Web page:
We all feel amazing at mile 6.
Yet the all too common and seemingly inevitable occurs.
The slowing of pace during the second half of a marathon.
It is almost universally experienced by distance athletes. If you’ve covered 26.2 miles, you have likely dealt with this yourself. Luckily a single strategy can generally overcome this obstacle.
But, what causes this slowing, and how can we deal with it?
The first part of remedying an issue is to find the cause. Be that an injury or a poor race performance. When looking at a significant slowing of pace during a marathon, the causes generally come down to only a few things.
Starting with training and fitness. Simply put, many people are under-trained when they step foot at the starting line of a marathon. It is a grave error to underestimate the distance and overestimate your fitness. This can include anything from a lack of consistent training volume to not enough time spent at race pace during training.
The second half of a marathon is almost always going to be warmer than the first half. Depending on the temperature, this can cause both an increase in perceived effort and slowing of pace.
Something else that cannot be helped is a second half of the route being more difficult than the first half. This is the case at events such as Boston, Grandfather Mountain Marathon, and the Seattle Marathon.
Poor nutrition can mean either taking in too many calories, too few calories, or the wrong type. This is likely the most difficult factor to control because nutrition depends so much on all other race factors.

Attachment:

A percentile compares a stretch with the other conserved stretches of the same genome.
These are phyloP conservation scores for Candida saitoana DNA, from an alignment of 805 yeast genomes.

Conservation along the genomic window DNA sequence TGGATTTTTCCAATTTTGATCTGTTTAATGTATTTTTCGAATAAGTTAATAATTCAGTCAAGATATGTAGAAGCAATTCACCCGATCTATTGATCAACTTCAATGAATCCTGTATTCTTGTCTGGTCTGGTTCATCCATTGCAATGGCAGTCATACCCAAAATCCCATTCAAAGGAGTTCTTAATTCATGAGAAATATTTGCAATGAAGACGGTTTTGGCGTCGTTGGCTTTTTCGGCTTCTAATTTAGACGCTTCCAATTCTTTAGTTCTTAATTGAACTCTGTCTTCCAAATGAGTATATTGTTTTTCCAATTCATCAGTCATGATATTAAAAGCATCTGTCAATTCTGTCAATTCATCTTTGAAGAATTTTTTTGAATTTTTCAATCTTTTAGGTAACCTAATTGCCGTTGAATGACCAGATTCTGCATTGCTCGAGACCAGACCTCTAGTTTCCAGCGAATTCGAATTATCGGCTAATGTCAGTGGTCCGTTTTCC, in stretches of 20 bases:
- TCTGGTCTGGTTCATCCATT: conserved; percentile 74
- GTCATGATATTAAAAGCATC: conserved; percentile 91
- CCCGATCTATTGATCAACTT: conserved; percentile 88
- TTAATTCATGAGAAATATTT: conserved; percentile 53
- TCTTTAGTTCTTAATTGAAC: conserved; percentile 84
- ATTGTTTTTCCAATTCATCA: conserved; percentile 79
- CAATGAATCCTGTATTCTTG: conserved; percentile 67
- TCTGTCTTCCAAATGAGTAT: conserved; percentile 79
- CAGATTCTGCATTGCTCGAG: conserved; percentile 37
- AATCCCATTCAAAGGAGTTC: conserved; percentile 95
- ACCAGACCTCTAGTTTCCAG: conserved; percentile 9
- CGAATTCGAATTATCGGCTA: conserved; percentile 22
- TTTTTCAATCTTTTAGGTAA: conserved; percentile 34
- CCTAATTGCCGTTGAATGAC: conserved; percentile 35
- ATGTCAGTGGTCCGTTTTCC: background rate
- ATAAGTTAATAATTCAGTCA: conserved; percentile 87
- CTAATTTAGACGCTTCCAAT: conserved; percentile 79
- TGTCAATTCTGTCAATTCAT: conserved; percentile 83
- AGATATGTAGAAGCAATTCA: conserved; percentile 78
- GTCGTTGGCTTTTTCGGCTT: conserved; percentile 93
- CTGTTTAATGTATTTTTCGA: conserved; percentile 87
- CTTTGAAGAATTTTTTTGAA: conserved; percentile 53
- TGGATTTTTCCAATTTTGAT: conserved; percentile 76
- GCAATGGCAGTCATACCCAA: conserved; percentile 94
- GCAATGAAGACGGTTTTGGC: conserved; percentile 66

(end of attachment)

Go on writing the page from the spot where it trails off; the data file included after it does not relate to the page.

Using tools such as the McMillan Running Calculator, you can estimate times at various distances based on a recent race. This does not mean that if you run a 45 minute 10k last week, you can run a 3:31 marathon next week. Among other things, that 3:31 equivalent assumes similar race conditions and proper training for the distance.
When it comes down to it, the chief reason for excessive fatigue and a drastic slowing of pace during the second half of a marathon is poor pacing early on. This can mean you went out too fast for your fitness level, for the weather, or for the terrain.
It is also important to realize that pacing trumps all of the above issues. If the weather is excessively warm as was the case at the 2012 Boston Marathon, if you are under trained, if the second half of the course is hillier…all of that can be remedied by running the first half slower. You cannot eat or fuel your way out of running the first 13.1 miles too fast.
The goal should not always be the same split or a negative split, but not having a drastic slowing of pace will always be beneficial. An often suggestion strategy is to aim for a constant pace over the 26.2 miles with a gradually increasing level of perceived effort.
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